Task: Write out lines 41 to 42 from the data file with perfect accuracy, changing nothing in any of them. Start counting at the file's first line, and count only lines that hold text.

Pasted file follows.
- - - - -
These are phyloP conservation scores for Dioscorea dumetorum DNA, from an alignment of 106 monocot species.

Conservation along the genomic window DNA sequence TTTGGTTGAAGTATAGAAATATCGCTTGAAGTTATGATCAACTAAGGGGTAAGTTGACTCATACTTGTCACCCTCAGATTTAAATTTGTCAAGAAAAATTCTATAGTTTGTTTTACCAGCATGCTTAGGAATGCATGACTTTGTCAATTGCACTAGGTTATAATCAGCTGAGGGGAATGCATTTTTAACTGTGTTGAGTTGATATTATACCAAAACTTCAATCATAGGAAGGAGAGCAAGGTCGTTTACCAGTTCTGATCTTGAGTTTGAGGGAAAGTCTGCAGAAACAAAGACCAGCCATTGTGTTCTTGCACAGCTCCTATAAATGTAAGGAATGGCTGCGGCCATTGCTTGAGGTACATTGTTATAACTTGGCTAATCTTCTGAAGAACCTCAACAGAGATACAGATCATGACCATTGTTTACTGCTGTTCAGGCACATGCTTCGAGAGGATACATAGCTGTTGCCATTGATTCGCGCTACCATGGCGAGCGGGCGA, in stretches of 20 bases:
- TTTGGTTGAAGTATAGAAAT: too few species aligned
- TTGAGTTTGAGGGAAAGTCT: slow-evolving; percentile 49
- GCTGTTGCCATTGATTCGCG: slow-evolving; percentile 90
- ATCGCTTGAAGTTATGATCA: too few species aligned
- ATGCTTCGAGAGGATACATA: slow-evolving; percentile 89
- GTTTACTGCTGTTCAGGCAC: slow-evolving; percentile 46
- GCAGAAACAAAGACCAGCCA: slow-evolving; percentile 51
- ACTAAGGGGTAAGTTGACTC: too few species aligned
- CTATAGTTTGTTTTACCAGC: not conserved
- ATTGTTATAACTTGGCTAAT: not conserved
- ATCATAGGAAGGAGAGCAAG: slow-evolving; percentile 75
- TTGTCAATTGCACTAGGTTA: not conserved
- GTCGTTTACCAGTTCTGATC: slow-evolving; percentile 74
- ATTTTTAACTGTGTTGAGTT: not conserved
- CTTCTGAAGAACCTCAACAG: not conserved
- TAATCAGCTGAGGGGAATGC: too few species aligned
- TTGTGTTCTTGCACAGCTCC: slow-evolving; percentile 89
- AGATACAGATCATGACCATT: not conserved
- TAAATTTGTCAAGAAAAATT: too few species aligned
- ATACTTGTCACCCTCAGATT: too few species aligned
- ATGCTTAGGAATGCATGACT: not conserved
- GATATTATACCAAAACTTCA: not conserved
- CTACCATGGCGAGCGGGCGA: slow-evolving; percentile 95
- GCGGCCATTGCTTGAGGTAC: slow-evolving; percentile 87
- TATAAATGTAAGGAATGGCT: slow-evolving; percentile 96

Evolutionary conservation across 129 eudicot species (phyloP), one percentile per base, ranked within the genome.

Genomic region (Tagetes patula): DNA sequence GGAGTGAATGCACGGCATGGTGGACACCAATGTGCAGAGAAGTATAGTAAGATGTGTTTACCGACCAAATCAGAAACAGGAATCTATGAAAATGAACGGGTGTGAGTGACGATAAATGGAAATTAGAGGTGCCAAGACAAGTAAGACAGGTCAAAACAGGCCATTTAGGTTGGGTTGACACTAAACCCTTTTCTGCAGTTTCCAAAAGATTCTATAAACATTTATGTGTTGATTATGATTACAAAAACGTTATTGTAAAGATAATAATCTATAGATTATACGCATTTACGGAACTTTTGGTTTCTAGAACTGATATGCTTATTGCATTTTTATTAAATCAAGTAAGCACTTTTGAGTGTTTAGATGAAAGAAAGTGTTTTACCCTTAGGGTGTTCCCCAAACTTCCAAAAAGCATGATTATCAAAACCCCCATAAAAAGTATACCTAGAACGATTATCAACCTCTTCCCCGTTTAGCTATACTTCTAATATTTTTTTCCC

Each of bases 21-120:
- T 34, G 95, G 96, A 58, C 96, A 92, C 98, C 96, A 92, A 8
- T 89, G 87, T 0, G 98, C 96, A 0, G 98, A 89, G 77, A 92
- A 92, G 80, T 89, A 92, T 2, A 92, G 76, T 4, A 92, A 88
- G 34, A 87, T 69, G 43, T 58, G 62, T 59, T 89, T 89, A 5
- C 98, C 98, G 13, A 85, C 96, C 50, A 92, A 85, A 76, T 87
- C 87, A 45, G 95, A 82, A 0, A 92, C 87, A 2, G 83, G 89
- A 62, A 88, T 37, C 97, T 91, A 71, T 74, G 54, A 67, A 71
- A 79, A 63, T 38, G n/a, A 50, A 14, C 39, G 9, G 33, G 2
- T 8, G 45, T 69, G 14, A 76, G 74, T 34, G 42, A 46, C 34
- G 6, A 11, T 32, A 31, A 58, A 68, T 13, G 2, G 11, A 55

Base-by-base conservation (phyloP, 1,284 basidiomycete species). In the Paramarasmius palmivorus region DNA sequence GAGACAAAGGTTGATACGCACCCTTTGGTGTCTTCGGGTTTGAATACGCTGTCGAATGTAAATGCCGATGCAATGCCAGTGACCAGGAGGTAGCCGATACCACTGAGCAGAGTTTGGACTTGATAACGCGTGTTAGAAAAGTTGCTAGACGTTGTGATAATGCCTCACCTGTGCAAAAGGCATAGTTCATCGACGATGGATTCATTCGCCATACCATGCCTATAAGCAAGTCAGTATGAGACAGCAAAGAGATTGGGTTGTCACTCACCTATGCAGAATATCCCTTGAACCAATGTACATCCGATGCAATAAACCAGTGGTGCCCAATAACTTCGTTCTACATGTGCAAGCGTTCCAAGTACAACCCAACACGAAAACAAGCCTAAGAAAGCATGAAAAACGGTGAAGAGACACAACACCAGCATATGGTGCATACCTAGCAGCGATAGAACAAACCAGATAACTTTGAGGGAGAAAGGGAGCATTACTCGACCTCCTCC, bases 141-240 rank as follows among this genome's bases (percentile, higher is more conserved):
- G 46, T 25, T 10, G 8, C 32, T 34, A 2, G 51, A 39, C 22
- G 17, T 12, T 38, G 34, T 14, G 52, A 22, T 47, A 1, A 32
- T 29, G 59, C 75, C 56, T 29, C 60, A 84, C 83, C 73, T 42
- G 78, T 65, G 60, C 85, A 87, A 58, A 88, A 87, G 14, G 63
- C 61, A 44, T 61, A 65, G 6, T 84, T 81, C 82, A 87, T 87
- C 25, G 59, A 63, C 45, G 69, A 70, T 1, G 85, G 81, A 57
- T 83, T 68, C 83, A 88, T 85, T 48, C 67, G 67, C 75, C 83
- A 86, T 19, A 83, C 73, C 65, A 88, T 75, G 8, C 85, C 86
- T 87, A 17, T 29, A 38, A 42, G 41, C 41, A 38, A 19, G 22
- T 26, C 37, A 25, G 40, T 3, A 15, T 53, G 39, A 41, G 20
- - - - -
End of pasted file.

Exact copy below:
Base-by-base conservation (phyloP, 1,284 basidiomycete species). In the Paramarasmius palmivorus region DNA sequence GAGACAAAGGTTGATACGCACCCTTTGGTGTCTTCGGGTTTGAATACGCTGTCGAATGTAAATGCCGATGCAATGCCAGTGACCAGGAGGTAGCCGATACCACTGAGCAGAGTTTGGACTTGATAACGCGTGTTAGAAAAGTTGCTAGACGTTGTGATAATGCCTCACCTGTGCAAAAGGCATAGTTCATCGACGATGGATTCATTCGCCATACCATGCCTATAAGCAAGTCAGTATGAGACAGCAAAGAGATTGGGTTGTCACTCACCTATGCAGAATATCCCTTGAACCAATGTACATCCGATGCAATAAACCAGTGGTGCCCAATAACTTCGTTCTACATGTGCAAGCGTTCCAAGTACAACCCAACACGAAAACAAGCCTAAGAAAGCATGAAAAACGGTGAAGAGACACAACACCAGCATATGGTGCATACCTAGCAGCGATAGAACAAACCAGATAACTTTGAGGGAGAAAGGGAGCATTACTCGACCTCCTCC, bases 141-240 rank as follows among this genome's bases (percentile, higher is more conserved):
- G 46, T 25, T 10, G 8, C 32, T 34, A 2, G 51, A 39, C 22